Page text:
Third-party logistics firm STG Logistics has tapped Paul Svindland, former chief executive of bankrupt Celadon Group Inc., to lead its company.
STG is owned by private-equity firm Wind Point Partners, headquartered in Chicago.
Svindland said he will assume his new position on March 2, just months after Celadon filed for Chapter 11 bankruptcy protection.
“I am concluding my role as CEO of Celadon at the end of this month [January], but the plan is to continue to serve on the board,” Svindland told FreightWaves.
Prior to his role at Celadon, Svindland, who has spent 25 years in the transportation and logistics industry, served as chairman and chief executive of Farren International and EZE Trucking and was the chief operating officer of Pacer International.
He also co-founded and co-led the transportation and logistics consulting practice at AlixPartners, which is known for its turnaround efforts in the industry, according to the STG news release.
“Paul has a strong track record of building vibrant corporate cultures, positioning companies for growth and driving continued performance improvement,” Konrad Salaber, managing director of Wind Point, said in a statement. “These experiences will prove invaluable as he leads STG into its next phase of organic and inorganic expansion.”
STG, an asset-light provider, specializes in “complex and highly customized logistics and transportation services focused on the global supply chain,” the company said in a statement.
Geoff Anderman, chief financial officer of STG, did not respond to FreightWaves’ request for comment regarding the appointment of Svindland.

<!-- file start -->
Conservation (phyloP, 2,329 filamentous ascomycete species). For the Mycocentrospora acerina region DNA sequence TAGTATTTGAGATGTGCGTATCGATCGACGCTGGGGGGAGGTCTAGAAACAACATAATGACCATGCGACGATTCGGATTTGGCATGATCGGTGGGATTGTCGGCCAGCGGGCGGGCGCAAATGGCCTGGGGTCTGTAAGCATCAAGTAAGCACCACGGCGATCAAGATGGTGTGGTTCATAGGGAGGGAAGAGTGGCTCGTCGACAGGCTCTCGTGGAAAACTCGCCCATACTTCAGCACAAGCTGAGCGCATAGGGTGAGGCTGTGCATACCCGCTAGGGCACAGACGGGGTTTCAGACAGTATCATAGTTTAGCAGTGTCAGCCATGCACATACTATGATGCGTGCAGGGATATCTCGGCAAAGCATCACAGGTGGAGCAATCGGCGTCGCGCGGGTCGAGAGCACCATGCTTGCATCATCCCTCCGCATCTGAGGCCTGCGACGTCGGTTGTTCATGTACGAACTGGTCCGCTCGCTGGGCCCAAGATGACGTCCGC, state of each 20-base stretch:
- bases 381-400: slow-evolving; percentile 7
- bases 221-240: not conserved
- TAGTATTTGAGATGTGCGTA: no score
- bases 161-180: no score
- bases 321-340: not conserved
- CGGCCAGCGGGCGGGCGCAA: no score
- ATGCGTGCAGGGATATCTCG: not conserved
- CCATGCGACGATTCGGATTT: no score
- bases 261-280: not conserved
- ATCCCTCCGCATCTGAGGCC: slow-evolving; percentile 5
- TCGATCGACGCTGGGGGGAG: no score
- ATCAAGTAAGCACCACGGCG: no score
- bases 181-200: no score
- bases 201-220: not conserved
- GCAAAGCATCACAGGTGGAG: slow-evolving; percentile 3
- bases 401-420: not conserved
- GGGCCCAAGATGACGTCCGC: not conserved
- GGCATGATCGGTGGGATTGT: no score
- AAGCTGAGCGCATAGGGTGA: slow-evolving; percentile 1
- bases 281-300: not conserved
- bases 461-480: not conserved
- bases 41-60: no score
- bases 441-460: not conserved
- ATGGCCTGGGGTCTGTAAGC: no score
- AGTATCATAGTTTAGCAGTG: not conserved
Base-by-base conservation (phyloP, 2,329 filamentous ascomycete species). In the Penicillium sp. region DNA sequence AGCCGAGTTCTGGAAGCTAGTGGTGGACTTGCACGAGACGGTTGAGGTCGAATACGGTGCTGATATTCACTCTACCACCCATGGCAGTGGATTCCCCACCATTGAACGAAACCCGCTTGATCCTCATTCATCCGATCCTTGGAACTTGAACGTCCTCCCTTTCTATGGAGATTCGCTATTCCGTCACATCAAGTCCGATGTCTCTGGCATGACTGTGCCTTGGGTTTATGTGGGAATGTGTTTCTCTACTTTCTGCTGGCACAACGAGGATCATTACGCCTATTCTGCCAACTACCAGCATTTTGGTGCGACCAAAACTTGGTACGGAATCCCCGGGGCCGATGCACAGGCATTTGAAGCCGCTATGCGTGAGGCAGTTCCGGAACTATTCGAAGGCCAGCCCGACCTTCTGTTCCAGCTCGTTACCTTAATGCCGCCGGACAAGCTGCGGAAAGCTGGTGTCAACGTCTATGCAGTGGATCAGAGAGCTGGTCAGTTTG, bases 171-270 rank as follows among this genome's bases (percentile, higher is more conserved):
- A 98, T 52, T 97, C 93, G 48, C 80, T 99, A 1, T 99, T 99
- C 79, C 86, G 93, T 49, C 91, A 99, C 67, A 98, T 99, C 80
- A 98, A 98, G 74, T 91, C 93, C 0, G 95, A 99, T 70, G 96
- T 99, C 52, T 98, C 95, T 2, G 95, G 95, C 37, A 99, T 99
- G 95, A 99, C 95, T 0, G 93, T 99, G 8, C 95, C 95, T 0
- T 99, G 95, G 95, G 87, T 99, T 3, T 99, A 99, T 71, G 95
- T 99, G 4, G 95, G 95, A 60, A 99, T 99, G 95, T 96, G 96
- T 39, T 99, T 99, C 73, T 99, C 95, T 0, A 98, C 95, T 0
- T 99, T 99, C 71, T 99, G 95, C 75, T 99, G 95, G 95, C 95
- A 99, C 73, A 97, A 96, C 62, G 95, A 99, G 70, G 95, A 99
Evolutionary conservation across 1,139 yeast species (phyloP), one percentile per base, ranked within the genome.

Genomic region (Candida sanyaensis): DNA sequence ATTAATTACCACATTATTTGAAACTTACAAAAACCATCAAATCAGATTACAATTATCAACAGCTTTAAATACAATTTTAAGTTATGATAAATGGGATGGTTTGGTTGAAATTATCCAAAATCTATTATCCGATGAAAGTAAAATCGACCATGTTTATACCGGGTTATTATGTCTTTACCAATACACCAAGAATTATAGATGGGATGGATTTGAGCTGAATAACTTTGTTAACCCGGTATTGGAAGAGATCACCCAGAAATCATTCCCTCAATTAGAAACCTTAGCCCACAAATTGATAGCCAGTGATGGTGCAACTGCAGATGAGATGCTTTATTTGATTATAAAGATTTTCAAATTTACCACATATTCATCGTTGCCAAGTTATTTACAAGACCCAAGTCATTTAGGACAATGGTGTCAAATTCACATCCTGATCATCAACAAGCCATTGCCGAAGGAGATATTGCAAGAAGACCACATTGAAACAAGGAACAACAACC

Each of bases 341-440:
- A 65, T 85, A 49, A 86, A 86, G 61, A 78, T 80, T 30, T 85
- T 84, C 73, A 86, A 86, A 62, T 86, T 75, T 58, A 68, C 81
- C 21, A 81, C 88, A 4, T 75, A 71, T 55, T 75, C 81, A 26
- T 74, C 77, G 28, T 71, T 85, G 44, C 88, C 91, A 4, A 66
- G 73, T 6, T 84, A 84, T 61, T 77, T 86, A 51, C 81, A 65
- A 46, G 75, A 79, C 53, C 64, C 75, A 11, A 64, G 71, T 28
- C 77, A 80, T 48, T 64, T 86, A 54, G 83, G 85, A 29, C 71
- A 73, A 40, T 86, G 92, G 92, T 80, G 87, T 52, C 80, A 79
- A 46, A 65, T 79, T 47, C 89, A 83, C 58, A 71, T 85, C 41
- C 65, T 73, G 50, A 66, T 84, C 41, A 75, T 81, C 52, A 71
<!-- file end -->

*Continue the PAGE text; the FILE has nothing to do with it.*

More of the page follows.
“I believe a combination of my multimodal experience, performance improvement background and my accountability-based leadership style will serve me well at STG,” Svindland told FreightWaves.
Cash-strapped Celadon filed for bankruptcy protection under Svindland’s watch
Celadon filed for Chapter 11 bankruptcy protection on Dec. 8, just days after truck drivers were stranded with deactivated fuel cards thousands of miles from home.
Truck drivers told FreightWaves recently that they are still finding abandoned Celadon equipment scattered across the U.S.
In a recently unsealed court filing, Celadon allegedly depleted $21.5 million in cash reserves and was unable to meet debt obligations months prior to filing for bankruptcy protection.
Svindland took the helm at Celadon at a critical time in July 2017, just two months after an alleged accounting and securities fraud scheme rocked the Indianapolis-based company.
Since then, Celadon and its subsidiaries had been trying to dig out from the financial scandal and had to restate financial results going back to 2014. Celadon’s stock was delisted from the New York Stock Exchange in April 2018.
However, Celadon was never able to financially recover despite selling some of its assets and receiving an injection of $165 million to help the struggling company refinance its debt as part of a restructuring plan just four months before it filed for bankruptcy.
So far, two former Celadon executives have been indicted in an alleged scam that cost the truckload and logistics company’s shareholders more than $60 million.
A third executive, Danny Williams, former president of Quality Companies, a subsidiary of Celadon, pleaded guilty to conspiracy to commit securities fraud, make false statements to a public company’s accountants and falsify books, records and accounts of a public company in April.